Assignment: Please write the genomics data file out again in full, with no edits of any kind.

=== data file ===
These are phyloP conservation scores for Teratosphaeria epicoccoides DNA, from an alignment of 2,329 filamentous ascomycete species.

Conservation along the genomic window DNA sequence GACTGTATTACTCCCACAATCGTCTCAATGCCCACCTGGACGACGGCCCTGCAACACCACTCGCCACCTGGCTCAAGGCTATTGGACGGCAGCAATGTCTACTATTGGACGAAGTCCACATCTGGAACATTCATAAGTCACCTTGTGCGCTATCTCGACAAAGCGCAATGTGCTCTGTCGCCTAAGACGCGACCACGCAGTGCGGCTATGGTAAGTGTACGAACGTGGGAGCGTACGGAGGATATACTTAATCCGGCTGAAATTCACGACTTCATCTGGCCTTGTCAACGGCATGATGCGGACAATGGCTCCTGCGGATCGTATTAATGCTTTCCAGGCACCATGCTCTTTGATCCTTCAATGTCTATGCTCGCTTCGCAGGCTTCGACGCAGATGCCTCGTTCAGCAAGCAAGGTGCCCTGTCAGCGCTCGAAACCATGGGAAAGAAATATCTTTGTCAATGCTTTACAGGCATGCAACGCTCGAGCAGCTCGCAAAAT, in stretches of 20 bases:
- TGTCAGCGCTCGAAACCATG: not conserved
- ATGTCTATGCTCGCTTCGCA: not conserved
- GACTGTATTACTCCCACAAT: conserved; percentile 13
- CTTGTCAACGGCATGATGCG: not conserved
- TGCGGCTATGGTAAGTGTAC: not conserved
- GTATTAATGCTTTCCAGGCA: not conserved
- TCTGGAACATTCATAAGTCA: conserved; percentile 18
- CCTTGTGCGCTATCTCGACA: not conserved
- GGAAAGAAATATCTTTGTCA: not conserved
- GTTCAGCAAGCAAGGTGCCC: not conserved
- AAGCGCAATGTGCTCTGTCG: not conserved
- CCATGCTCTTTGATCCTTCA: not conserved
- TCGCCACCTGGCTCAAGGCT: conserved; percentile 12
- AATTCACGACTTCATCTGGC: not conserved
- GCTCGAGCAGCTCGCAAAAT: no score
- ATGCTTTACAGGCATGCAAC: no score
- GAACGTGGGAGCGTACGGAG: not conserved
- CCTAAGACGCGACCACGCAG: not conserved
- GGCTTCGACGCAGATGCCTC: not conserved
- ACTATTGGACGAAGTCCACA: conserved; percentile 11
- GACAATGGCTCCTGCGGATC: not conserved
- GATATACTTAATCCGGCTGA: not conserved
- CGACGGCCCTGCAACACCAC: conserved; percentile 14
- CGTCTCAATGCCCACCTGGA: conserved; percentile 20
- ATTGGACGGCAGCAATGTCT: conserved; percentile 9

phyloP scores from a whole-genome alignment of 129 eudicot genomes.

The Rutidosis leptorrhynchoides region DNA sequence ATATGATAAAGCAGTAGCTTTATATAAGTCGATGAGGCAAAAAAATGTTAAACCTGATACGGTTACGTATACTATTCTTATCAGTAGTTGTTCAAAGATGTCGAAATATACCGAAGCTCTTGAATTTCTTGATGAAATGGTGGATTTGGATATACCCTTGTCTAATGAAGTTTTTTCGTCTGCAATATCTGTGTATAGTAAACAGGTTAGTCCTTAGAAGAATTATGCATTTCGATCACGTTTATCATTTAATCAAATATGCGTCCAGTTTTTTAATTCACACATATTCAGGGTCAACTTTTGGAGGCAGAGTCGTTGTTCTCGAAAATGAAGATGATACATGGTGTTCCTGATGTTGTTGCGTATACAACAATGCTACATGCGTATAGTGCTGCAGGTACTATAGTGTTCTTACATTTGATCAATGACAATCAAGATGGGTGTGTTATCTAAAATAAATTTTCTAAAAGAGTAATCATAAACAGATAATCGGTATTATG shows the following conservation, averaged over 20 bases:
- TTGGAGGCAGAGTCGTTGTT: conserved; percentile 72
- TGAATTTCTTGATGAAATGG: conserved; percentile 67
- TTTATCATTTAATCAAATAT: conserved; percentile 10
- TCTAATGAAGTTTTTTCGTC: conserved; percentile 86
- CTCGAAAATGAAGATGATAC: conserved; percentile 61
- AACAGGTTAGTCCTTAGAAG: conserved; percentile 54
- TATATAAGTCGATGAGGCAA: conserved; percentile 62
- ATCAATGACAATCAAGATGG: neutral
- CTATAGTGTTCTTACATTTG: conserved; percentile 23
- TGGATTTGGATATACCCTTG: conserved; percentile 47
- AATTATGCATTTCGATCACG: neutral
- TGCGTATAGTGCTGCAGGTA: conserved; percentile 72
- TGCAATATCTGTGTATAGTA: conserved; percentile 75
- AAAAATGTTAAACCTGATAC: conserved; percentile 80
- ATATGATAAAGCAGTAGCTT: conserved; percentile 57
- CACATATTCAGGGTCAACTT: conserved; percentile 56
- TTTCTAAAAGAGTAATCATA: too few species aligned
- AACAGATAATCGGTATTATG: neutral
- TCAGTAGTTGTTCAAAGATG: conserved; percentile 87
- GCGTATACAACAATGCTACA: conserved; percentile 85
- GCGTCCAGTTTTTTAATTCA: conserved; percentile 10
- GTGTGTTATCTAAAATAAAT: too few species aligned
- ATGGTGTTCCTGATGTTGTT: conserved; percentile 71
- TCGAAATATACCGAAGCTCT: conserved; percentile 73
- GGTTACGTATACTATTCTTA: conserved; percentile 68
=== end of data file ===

These are phyloP conservation scores for Teratosphaeria epicoccoides DNA, from an alignment of 2,329 filamentous ascomycete species.

Conservation along the genomic window DNA sequence GACTGTATTACTCCCACAATCGTCTCAATGCCCACCTGGACGACGGCCCTGCAACACCACTCGCCACCTGGCTCAAGGCTATTGGACGGCAGCAATGTCTACTATTGGACGAAGTCCACATCTGGAACATTCATAAGTCACCTTGTGCGCTATCTCGACAAAGCGCAATGTGCTCTGTCGCCTAAGACGCGACCACGCAGTGCGGCTATGGTAAGTGTACGAACGTGGGAGCGTACGGAGGATATACTTAATCCGGCTGAAATTCACGACTTCATCTGGCCTTGTCAACGGCATGATGCGGACAATGGCTCCTGCGGATCGTATTAATGCTTTCCAGGCACCATGCTCTTTGATCCTTCAATGTCTATGCTCGCTTCGCAGGCTTCGACGCAGATGCCTCGTTCAGCAAGCAAGGTGCCCTGTCAGCGCTCGAAACCATGGGAAAGAAATATCTTTGTCAATGCTTTACAGGCATGCAACGCTCGAGCAGCTCGCAAAAT, in stretches of 20 bases:
- TGTCAGCGCTCGAAACCATG: not conserved
- ATGTCTATGCTCGCTTCGCA: not conserved
- GACTGTATTACTCCCACAAT: conserved; percentile 13
- CTTGTCAACGGCATGATGCG: not conserved
- TGCGGCTATGGTAAGTGTAC: not conserved
- GTATTAATGCTTTCCAGGCA: not conserved
- TCTGGAACATTCATAAGTCA: conserved; percentile 18
- CCTTGTGCGCTATCTCGACA: not conserved
- GGAAAGAAATATCTTTGTCA: not conserved
- GTTCAGCAAGCAAGGTGCCC: not conserved
- AAGCGCAATGTGCTCTGTCG: not conserved
- CCATGCTCTTTGATCCTTCA: not conserved
- TCGCCACCTGGCTCAAGGCT: conserved; percentile 12
- AATTCACGACTTCATCTGGC: not conserved
- GCTCGAGCAGCTCGCAAAAT: no score
- ATGCTTTACAGGCATGCAAC: no score
- GAACGTGGGAGCGTACGGAG: not conserved
- CCTAAGACGCGACCACGCAG: not conserved
- GGCTTCGACGCAGATGCCTC: not conserved
- ACTATTGGACGAAGTCCACA: conserved; percentile 11
- GACAATGGCTCCTGCGGATC: not conserved
- GATATACTTAATCCGGCTGA: not conserved
- CGACGGCCCTGCAACACCAC: conserved; percentile 14
- CGTCTCAATGCCCACCTGGA: conserved; percentile 20
- ATTGGACGGCAGCAATGTCT: conserved; percentile 9

phyloP scores from a whole-genome alignment of 129 eudicot genomes.

The Rutidosis leptorrhynchoides region DNA sequence ATATGATAAAGCAGTAGCTTTATATAAGTCGATGAGGCAAAAAAATGTTAAACCTGATACGGTTACGTATACTATTCTTATCAGTAGTTGTTCAAAGATGTCGAAATATACCGAAGCTCTTGAATTTCTTGATGAAATGGTGGATTTGGATATACCCTTGTCTAATGAAGTTTTTTCGTCTGCAATATCTGTGTATAGTAAACAGGTTAGTCCTTAGAAGAATTATGCATTTCGATCACGTTTATCATTTAATCAAATATGCGTCCAGTTTTTTAATTCACACATATTCAGGGTCAACTTTTGGAGGCAGAGTCGTTGTTCTCGAAAATGAAGATGATACATGGTGTTCCTGATGTTGTTGCGTATACAACAATGCTACATGCGTATAGTGCTGCAGGTACTATAGTGTTCTTACATTTGATCAATGACAATCAAGATGGGTGTGTTATCTAAAATAAATTTTCTAAAAGAGTAATCATAAACAGATAATCGGTATTATG shows the following conservation, averaged over 20 bases:
- TTGGAGGCAGAGTCGTTGTT: conserved; percentile 72
- TGAATTTCTTGATGAAATGG: conserved; percentile 67
- TTTATCATTTAATCAAATAT: conserved; percentile 10
- TCTAATGAAGTTTTTTCGTC: conserved; percentile 86
- CTCGAAAATGAAGATGATAC: conserved; percentile 61
- AACAGGTTAGTCCTTAGAAG: conserved; percentile 54
- TATATAAGTCGATGAGGCAA: conserved; percentile 62
- ATCAATGACAATCAAGATGG: neutral
- CTATAGTGTTCTTACATTTG: conserved; percentile 23
- TGGATTTGGATATACCCTTG: conserved; percentile 47
- AATTATGCATTTCGATCACG: neutral
- TGCGTATAGTGCTGCAGGTA: conserved; percentile 72
- TGCAATATCTGTGTATAGTA: conserved; percentile 75
- AAAAATGTTAAACCTGATAC: conserved; percentile 80
- ATATGATAAAGCAGTAGCTT: conserved; percentile 57
- CACATATTCAGGGTCAACTT: conserved; percentile 56
- TTTCTAAAAGAGTAATCATA: too few species aligned
- AACAGATAATCGGTATTATG: neutral
- TCAGTAGTTGTTCAAAGATG: conserved; percentile 87
- GCGTATACAACAATGCTACA: conserved; percentile 85
- GCGTCCAGTTTTTTAATTCA: conserved; percentile 10
- GTGTGTTATCTAAAATAAAT: too few species aligned
- ATGGTGTTCCTGATGTTGTT: conserved; percentile 71
- TCGAAATATACCGAAGCTCT: conserved; percentile 73
- GGTTACGTATACTATTCTTA: conserved; percentile 68